As I’d mentioned in a previous post, I recently decided to try my hand at building a PC. As a first-time builder, I found the whole process to be very cost-efficient and rewarding, so I wanted to share my experience.
Budget and Purpose
My budget for the system was around $900-$1000 – excluding the display. For this price, I wanted to put together a decent little mid-range gaming rig for my son that would serve him well for a couple of years before it needed upgrading. It took a lot of research on my part, but I think I assembled a pretty kick-ass little PC. It’s small, it’s fast, it looks great, and I was able to get all the parts for under $1000 (before tax).
Here’s the list of parts used for the build…
The Case: Corsair Air 240
The case was easily the toughest decision I had to make when planning the build. The case has a lot of influence over the types of components you can install, plus it’s the most visual part of the build. Given that this would be my first attempt at building a PC, I also wanted to be sure I picked a case that would give me little hassle, i.e., be asy to work in and offer good cable management options.
I’d narrowed my choices down to about 5 different cases, and since the PC was going to be my son’s anyway, I let him choose from my five finalists. He immediately picked the Corsair Air 240 and I’m so glad he did! The case is amazing and an absolute pleasure to build in.
I have to give Corsair credit for the expert care they take when packaging their cases. The Air 240 was carefully secured and protected in its shipping box, arriving to me in perfect order.
Processor: Intel Core i5 6500
At around $200, this Skylake processor seemed to sit right in the sweet spot in terms of price and performance. I didn’t want to fuss with any sort of water-cooling, so I figured a locked processor would be ideal (and cheaper).
CPU Cooler: Cryorig C7
For a few extra bucks, I thought it’d be worth it to throw a more efficient and better looking cooler on the i5 6500, than use the ugly stock Intel cooler it comes packaged with. The Cryorig C7 looks very sharp, it keeps the CPU nice and cool, and it’s very quiet. Totally worth the $30, in my opinion.
Motherboard: Asus B150i Pro Gaming Mini ITX w/ Wi-Fi
Even though the Air 240 can accommodate a Micro ATX board, I elected to go with a Mini ITX mobo. Mini ITX seemed like a good bet because of the built-in wi-fi, and I figured the tiny board would allow for a cleaner and easier build. I also didn’t plan on going with an SLI setup in this rig, and I seriously doubted we’d need more than 32GB of ram anytime soon – both of which were limitations of Mini ITX that didn’t concern me.
Another reason I like a Mini ITX config for the Corsair Air 240 is because it allows for more case fans. Due to the additional size of the Micro ATX board, there isn’t enough space to mount case fans below the GPU. We went with a window-up orientation with the build, and having the six fans wrap around the front and sides of the case looks amazing.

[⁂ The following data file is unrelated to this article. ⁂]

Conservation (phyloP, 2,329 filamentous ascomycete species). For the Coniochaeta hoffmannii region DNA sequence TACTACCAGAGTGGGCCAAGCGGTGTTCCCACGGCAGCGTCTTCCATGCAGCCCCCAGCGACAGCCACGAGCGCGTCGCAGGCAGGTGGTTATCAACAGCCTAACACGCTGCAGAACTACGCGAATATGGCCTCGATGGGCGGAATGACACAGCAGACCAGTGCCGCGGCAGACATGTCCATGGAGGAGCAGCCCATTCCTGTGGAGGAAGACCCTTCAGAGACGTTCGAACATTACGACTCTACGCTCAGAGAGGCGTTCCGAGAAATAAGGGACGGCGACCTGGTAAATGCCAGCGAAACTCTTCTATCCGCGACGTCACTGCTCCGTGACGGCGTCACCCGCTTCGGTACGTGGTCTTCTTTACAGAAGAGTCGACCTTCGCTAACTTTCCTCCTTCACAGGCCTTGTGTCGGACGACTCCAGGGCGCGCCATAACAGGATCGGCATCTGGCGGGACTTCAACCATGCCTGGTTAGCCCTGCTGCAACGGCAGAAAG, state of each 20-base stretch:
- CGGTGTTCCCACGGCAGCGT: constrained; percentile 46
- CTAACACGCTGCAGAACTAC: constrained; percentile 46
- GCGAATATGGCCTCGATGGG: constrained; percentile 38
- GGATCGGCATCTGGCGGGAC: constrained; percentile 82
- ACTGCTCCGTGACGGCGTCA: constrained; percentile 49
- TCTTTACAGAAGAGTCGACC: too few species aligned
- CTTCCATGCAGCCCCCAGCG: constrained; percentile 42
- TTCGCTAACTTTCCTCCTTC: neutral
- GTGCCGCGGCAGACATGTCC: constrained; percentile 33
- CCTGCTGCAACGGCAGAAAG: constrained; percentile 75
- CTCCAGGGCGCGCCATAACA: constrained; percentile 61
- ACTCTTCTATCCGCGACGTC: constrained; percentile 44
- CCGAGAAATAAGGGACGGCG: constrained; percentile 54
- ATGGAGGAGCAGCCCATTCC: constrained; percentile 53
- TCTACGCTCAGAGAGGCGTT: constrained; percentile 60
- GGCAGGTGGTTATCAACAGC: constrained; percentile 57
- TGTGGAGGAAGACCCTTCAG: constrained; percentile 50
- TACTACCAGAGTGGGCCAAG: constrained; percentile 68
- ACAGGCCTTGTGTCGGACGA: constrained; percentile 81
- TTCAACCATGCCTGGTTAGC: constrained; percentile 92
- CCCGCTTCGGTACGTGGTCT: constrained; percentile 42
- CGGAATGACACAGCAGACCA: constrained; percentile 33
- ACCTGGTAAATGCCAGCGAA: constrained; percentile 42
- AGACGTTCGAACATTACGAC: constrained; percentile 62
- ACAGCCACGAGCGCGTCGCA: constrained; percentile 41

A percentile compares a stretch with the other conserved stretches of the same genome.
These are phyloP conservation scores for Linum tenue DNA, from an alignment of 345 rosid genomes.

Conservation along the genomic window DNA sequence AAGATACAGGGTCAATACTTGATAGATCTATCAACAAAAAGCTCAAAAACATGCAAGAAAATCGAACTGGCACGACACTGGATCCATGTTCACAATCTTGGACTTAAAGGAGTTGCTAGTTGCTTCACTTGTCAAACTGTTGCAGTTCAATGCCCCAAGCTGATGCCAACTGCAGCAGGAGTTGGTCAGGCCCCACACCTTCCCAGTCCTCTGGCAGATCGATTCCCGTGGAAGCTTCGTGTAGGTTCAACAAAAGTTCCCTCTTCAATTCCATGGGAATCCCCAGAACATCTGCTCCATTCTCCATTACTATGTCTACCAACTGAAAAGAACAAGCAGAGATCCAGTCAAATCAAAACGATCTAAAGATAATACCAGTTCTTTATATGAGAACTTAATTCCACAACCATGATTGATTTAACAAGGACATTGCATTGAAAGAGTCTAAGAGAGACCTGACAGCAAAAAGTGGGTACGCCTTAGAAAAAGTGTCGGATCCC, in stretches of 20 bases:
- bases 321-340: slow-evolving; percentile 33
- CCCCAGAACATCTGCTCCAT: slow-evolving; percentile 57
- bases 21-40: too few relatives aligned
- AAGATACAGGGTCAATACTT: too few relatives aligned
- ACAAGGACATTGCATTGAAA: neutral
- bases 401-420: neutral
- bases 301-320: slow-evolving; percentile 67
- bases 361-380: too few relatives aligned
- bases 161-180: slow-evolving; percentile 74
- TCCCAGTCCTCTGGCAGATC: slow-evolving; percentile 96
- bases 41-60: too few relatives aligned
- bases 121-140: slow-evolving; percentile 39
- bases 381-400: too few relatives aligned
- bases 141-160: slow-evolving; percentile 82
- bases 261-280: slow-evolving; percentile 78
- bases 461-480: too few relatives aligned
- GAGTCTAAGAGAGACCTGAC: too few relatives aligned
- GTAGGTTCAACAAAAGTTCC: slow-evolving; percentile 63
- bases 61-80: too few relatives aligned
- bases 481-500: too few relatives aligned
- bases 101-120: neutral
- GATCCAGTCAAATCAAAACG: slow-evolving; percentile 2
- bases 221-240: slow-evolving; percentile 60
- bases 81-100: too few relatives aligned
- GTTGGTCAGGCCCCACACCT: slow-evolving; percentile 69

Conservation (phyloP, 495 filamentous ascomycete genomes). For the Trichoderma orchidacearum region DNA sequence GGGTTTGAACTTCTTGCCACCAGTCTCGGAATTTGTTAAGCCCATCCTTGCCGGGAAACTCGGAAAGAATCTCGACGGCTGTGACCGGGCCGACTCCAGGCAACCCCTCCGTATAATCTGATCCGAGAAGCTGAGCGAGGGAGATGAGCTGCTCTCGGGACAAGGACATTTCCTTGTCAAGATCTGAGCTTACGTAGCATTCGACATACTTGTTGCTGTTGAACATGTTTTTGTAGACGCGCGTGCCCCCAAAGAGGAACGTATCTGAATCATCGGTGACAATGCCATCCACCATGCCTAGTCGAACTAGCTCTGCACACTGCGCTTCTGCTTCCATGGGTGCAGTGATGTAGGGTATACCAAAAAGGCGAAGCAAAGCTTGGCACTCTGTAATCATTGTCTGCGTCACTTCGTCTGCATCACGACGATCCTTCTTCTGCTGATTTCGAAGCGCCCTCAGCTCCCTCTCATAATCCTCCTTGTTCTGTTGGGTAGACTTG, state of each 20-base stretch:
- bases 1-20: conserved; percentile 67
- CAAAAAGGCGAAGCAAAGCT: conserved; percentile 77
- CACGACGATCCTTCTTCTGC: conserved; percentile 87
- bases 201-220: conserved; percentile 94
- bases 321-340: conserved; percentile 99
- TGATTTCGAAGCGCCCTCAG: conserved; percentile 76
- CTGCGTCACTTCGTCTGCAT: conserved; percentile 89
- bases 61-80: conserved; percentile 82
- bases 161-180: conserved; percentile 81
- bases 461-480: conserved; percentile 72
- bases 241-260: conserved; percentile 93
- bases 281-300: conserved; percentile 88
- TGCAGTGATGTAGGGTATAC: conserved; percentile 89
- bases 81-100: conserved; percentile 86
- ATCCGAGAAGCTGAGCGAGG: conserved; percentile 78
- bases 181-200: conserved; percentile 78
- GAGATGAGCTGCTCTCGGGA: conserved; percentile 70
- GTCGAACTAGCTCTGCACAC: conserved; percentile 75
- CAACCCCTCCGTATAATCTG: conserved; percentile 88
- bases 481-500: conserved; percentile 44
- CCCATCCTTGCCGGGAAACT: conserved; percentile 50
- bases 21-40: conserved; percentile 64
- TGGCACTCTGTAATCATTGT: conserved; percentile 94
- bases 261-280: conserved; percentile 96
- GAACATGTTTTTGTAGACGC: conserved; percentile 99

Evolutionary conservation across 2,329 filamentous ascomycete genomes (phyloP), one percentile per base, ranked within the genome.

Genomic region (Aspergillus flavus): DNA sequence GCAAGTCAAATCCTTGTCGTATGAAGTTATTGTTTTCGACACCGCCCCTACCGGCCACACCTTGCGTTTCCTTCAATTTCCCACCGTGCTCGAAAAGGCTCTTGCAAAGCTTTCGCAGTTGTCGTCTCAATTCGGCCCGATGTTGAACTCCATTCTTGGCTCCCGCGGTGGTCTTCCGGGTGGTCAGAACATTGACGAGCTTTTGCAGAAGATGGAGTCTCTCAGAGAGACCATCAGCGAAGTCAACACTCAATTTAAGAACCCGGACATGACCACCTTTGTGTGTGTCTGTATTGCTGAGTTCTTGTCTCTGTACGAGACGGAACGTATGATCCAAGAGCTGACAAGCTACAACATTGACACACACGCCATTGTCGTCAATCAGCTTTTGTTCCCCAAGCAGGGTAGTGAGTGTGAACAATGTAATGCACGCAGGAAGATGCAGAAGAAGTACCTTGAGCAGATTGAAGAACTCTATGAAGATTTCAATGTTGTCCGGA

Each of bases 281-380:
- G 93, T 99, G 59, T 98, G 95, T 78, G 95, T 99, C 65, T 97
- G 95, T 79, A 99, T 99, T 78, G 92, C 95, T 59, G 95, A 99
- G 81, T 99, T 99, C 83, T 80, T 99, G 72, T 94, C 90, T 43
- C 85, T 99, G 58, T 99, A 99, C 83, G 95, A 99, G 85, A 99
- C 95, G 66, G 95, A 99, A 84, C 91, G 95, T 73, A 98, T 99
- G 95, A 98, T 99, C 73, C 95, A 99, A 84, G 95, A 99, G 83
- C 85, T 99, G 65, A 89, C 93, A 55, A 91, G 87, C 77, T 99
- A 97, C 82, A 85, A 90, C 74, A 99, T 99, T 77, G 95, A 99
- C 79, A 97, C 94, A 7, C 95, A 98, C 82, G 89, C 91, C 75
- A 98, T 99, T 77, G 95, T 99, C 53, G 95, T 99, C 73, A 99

I went with the Asus B150i Mini ITX mobo specifically because of the brand, the features, and the price. The majority of H170 and B150 (non-overclockable) boards with built-in wi-fi are in the $100-$120 range. This ASUS board is a little bit pricier – at about $125 – but considering the quality of the board and the nifty LEDs, I consider it totally worthy of the higher price tag. I also like the wi-fi antenna that comes with this board. The signal strength is excellent and reliable.
Graphics Card: EVGA GTX 960 4GB SSC
One downside of the Corsair Air 240 is its inability to accommodate wider graphics cards. The area between the motherboard and the side window is fairly shallow for a case this size, which means that many cards with larger cooling units and heat pipes will not fit nicely in the Air 240. After looking at several builds using the Air 240, I concluded that an EVGA card was the safest bet. EVGA cards fit in the Air 240 perfectly, with just enough room on the side of the card so the cables can connect comfortably without applying pressure to the plexiglass window.
My budget ceiling was about $200, so I settled on an EVGA GTX 960 SSC with 4GB video ram. The card fits nicely in this build, and being that it came with a backplate, it looks fantastic. I was really hoping to snag a GTX 970 at a deep down discount, but the cheapest I could find, at that time, was around $270. I saw some Zotacs and other B list brands for less, but I was pretty set on an EVGA GPU.
Although I haven’t had any issues with scratching, some Corsair owners have complained about how easily the plastic windows scratch, so be careful when choosing a GPU to stick in this case. You’ll likely want to avoid Asus Strix, MSI, and Sapphire cards, which is a bummer. Some builders have managed to get some wider cards in there, but it usually leaves the side window bowed out due to the pressure, and in time, can result in surface scratches. Apart from EVGA GPUs, I believe Gigabyte Windforce cards can also fit in the Air 240, as well as blower cards like the Asus Turbo.